A constitutional amendment to the Nebraska state constitution, which defined marriage as a union between a man and a woman imposes significant burdens on both the expressive and intimate associational rights of gays and creates a significant barrier to the gays’ rights to petition or to participate in the political process. Moreover, the broad proscriptions could also interfere with or prevent arrangements between potential adoptive or foster parents and children, related persons living together, and people sharing custody of children as well as gay individuals. Citizens for Equal Protection, Inc. v. Bruning, No. 4:03CV3155 (United States District Court, District of Nebraska, May 12, 2005).
A wife was not entitled to an increase in alimony
based the argument that inflation had eroded the earning
power of her award and she needed an increase to
maintain her at the marital standard of living.
Hillier v. Iglesias, No. 4D03-4204 (Florida
District Court of Appeals, Fourth District, May 4,
Lump-sum alimony due a wife under a prenuptial agreement cannot be offset by temporary alimony and attorney’s fees which the court awarded. Langley v. Langley, No. S05F0565 (Georgia Supreme Court, May 23, 2005).
In a case where a woman caused a penile fracture of her partner by changing sexual positions abruptly, the court held that sexual partners would not be held to a reasonable standard of care. “While it is inappropriate and unworkable to hold consenting adults to a standard of reasonable care in the conduct of private consensual sexual behavior, we conclude that it is appropriate that they be held to a standard that requires them not to engage in wanton or reckless conduct toward each other during such consensual sexual conduct.” Doe v. Moe, No. 02-P-381 (Massachusetts Court of Appeals, May 16, 2004).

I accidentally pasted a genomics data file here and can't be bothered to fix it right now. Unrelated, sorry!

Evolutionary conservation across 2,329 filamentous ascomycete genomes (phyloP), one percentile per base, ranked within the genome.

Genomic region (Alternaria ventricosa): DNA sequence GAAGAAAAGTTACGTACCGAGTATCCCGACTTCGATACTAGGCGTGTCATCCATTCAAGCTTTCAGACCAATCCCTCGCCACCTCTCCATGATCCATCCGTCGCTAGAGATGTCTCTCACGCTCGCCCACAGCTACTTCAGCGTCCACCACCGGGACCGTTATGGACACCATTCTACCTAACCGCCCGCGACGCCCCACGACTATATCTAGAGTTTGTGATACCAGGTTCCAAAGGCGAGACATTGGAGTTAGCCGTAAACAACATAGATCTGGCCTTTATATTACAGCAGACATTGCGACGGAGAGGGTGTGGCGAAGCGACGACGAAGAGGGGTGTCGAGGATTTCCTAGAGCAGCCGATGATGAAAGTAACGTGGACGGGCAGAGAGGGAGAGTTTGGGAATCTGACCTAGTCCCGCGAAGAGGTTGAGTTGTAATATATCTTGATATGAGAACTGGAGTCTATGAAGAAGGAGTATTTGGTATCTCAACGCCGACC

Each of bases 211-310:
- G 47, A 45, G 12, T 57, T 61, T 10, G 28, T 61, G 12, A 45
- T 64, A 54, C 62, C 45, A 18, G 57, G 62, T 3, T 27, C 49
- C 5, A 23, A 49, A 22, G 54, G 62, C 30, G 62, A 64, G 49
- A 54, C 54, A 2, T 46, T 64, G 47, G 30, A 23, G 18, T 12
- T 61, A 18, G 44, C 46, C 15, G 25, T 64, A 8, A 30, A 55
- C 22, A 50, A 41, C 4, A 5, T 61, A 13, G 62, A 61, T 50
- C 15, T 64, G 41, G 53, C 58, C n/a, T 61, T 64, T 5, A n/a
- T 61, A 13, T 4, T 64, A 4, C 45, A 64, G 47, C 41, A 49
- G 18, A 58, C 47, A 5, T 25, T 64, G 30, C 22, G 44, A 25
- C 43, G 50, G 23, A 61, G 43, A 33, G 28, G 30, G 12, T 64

A wife was entitled to $1,417,000 in damages in a civil action against her ex-husband for his fraud when he deliberately undervalued his car dealership during their divorce proceedings. In affirming the jury verdict, the court reiterated the right of a spouse to pursue an independent action for fraud based on representation made during a divorce. Foreman v. Foreman, No. 250412 (Michigan Court of Appeals, May 3, 2005).
Family Law Cases From Around the Nation
Decided June 2005
Child Custody - Relocation
In an initial custody determination, a trial court cannot order a parent to live in a specific location. Rather, the trial court must take as given the location in which each parent intends to live and then allocate parental responsibility according to the best interests of the child. Spahmer v. Gullette, No. 03SC751 (Colorado Supreme Court, June 6, 2005).
A parent with joint custody can be guilty of kidnapping his or her own child when he or she flees the jurisdiction with the intent to permanently deprive the other parent of custody. State v. Froland, No. A-4741-02T1 (New Jersey Superior Court, Appellate Division, June 3, 2005).
A self-employed parent cannot deduct from gross income voluntary contributions to a retirement plan; it is not a necessary business expense. Cohen v. Cohen, No. 1993 (Maryland Court of Special Appeals, June 7, 2005).
A victim of domestic violence who has obtained a
restraining order against the attacker does not have a
right of action against the police or the city if the
police ignore specific requests to enforce the
restraining order. Town of Castle Rock, Colo. v.
Gonzales, 2005 WL 1499788 (United States Supreme
Court, June 27, 2005).